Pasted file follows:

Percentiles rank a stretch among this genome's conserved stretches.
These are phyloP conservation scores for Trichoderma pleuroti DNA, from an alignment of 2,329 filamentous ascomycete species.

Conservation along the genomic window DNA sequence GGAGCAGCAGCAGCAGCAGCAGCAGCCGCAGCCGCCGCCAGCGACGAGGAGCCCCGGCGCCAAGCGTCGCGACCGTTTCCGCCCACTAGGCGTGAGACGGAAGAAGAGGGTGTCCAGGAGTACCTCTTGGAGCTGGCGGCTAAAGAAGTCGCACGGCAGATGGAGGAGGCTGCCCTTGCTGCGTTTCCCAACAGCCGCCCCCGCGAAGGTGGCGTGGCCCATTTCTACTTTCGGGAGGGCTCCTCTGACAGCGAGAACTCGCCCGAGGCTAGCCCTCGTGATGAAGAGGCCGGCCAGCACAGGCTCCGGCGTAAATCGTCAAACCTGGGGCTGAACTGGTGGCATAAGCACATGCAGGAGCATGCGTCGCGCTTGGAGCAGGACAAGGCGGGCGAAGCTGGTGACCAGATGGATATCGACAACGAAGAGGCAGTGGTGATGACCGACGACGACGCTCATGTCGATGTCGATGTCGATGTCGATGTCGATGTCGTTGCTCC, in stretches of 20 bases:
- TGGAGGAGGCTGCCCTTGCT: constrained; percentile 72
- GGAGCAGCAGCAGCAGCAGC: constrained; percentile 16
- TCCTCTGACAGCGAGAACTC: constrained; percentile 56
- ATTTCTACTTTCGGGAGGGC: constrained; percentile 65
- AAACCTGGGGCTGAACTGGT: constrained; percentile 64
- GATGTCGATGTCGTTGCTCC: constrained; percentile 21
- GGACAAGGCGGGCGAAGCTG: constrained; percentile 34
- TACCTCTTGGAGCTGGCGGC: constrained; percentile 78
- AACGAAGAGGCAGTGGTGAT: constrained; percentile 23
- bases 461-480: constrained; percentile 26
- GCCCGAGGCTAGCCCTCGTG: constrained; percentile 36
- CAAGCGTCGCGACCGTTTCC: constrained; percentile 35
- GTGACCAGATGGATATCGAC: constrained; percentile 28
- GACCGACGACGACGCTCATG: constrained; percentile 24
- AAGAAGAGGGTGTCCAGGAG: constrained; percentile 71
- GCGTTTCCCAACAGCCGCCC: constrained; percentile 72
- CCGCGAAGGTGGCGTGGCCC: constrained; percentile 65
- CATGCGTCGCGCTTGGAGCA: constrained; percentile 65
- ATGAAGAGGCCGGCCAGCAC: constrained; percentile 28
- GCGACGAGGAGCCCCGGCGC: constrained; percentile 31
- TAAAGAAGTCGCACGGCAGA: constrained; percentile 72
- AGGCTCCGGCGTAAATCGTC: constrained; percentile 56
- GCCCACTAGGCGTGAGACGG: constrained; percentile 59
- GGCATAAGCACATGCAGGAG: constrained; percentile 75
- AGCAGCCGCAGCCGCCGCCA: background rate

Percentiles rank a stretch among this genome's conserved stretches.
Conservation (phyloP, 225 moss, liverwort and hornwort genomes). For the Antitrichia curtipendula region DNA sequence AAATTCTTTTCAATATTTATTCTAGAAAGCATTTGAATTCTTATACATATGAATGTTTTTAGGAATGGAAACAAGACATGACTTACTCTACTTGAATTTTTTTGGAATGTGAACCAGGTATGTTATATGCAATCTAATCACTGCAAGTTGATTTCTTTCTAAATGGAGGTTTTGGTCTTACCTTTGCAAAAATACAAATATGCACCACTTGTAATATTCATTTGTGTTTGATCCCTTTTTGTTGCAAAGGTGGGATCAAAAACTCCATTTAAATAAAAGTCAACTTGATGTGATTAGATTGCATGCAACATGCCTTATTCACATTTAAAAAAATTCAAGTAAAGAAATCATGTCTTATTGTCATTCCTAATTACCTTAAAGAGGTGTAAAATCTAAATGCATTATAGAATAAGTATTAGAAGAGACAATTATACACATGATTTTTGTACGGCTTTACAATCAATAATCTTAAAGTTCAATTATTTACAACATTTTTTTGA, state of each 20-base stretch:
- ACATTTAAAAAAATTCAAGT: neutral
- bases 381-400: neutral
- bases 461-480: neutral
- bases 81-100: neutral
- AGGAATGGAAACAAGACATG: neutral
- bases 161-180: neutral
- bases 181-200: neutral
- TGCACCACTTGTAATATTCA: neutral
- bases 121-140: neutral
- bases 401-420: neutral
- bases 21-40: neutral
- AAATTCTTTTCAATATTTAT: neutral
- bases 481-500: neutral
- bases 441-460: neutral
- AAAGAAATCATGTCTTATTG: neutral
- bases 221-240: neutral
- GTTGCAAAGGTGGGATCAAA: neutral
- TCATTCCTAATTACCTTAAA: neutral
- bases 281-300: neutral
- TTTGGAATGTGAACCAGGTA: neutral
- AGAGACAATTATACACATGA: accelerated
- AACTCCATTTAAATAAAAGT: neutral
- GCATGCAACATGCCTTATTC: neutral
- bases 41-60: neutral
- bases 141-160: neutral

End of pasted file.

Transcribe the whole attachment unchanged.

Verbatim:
Percentiles rank a stretch among this genome's conserved stretches.
These are phyloP conservation scores for Trichoderma pleuroti DNA, from an alignment of 2,329 filamentous ascomycete species.

Conservation along the genomic window DNA sequence GGAGCAGCAGCAGCAGCAGCAGCAGCCGCAGCCGCCGCCAGCGACGAGGAGCCCCGGCGCCAAGCGTCGCGACCGTTTCCGCCCACTAGGCGTGAGACGGAAGAAGAGGGTGTCCAGGAGTACCTCTTGGAGCTGGCGGCTAAAGAAGTCGCACGGCAGATGGAGGAGGCTGCCCTTGCTGCGTTTCCCAACAGCCGCCCCCGCGAAGGTGGCGTGGCCCATTTCTACTTTCGGGAGGGCTCCTCTGACAGCGAGAACTCGCCCGAGGCTAGCCCTCGTGATGAAGAGGCCGGCCAGCACAGGCTCCGGCGTAAATCGTCAAACCTGGGGCTGAACTGGTGGCATAAGCACATGCAGGAGCATGCGTCGCGCTTGGAGCAGGACAAGGCGGGCGAAGCTGGTGACCAGATGGATATCGACAACGAAGAGGCAGTGGTGATGACCGACGACGACGCTCATGTCGATGTCGATGTCGATGTCGATGTCGATGTCGTTGCTCC, in stretches of 20 bases:
- TGGAGGAGGCTGCCCTTGCT: constrained; percentile 72
- GGAGCAGCAGCAGCAGCAGC: constrained; percentile 16
- TCCTCTGACAGCGAGAACTC: constrained; percentile 56
- ATTTCTACTTTCGGGAGGGC: constrained; percentile 65
- AAACCTGGGGCTGAACTGGT: constrained; percentile 64
- GATGTCGATGTCGTTGCTCC: constrained; percentile 21
- GGACAAGGCGGGCGAAGCTG: constrained; percentile 34
- TACCTCTTGGAGCTGGCGGC: constrained; percentile 78
- AACGAAGAGGCAGTGGTGAT: constrained; percentile 23
- bases 461-480: constrained; percentile 26
- GCCCGAGGCTAGCCCTCGTG: constrained; percentile 36
- CAAGCGTCGCGACCGTTTCC: constrained; percentile 35
- GTGACCAGATGGATATCGAC: constrained; percentile 28
- GACCGACGACGACGCTCATG: constrained; percentile 24
- AAGAAGAGGGTGTCCAGGAG: constrained; percentile 71
- GCGTTTCCCAACAGCCGCCC: constrained; percentile 72
- CCGCGAAGGTGGCGTGGCCC: constrained; percentile 65
- CATGCGTCGCGCTTGGAGCA: constrained; percentile 65
- ATGAAGAGGCCGGCCAGCAC: constrained; percentile 28
- GCGACGAGGAGCCCCGGCGC: constrained; percentile 31
- TAAAGAAGTCGCACGGCAGA: constrained; percentile 72
- AGGCTCCGGCGTAAATCGTC: constrained; percentile 56
- GCCCACTAGGCGTGAGACGG: constrained; percentile 59
- GGCATAAGCACATGCAGGAG: constrained; percentile 75
- AGCAGCCGCAGCCGCCGCCA: background rate

Percentiles rank a stretch among this genome's conserved stretches.
Conservation (phyloP, 225 moss, liverwort and hornwort genomes). For the Antitrichia curtipendula region DNA sequence AAATTCTTTTCAATATTTATTCTAGAAAGCATTTGAATTCTTATACATATGAATGTTTTTAGGAATGGAAACAAGACATGACTTACTCTACTTGAATTTTTTTGGAATGTGAACCAGGTATGTTATATGCAATCTAATCACTGCAAGTTGATTTCTTTCTAAATGGAGGTTTTGGTCTTACCTTTGCAAAAATACAAATATGCACCACTTGTAATATTCATTTGTGTTTGATCCCTTTTTGTTGCAAAGGTGGGATCAAAAACTCCATTTAAATAAAAGTCAACTTGATGTGATTAGATTGCATGCAACATGCCTTATTCACATTTAAAAAAATTCAAGTAAAGAAATCATGTCTTATTGTCATTCCTAATTACCTTAAAGAGGTGTAAAATCTAAATGCATTATAGAATAAGTATTAGAAGAGACAATTATACACATGATTTTTGTACGGCTTTACAATCAATAATCTTAAAGTTCAATTATTTACAACATTTTTTTGA, state of each 20-base stretch:
- ACATTTAAAAAAATTCAAGT: neutral
- bases 381-400: neutral
- bases 461-480: neutral
- bases 81-100: neutral
- AGGAATGGAAACAAGACATG: neutral
- bases 161-180: neutral
- bases 181-200: neutral
- TGCACCACTTGTAATATTCA: neutral
- bases 121-140: neutral
- bases 401-420: neutral
- bases 21-40: neutral
- AAATTCTTTTCAATATTTAT: neutral
- bases 481-500: neutral
- bases 441-460: neutral
- AAAGAAATCATGTCTTATTG: neutral
- bases 221-240: neutral
- GTTGCAAAGGTGGGATCAAA: neutral
- TCATTCCTAATTACCTTAAA: neutral
- bases 281-300: neutral
- TTTGGAATGTGAACCAGGTA: neutral
- AGAGACAATTATACACATGA: accelerated
- AACTCCATTTAAATAAAAGT: neutral
- GCATGCAACATGCCTTATTC: neutral
- bases 41-60: neutral
- bases 141-160: neutral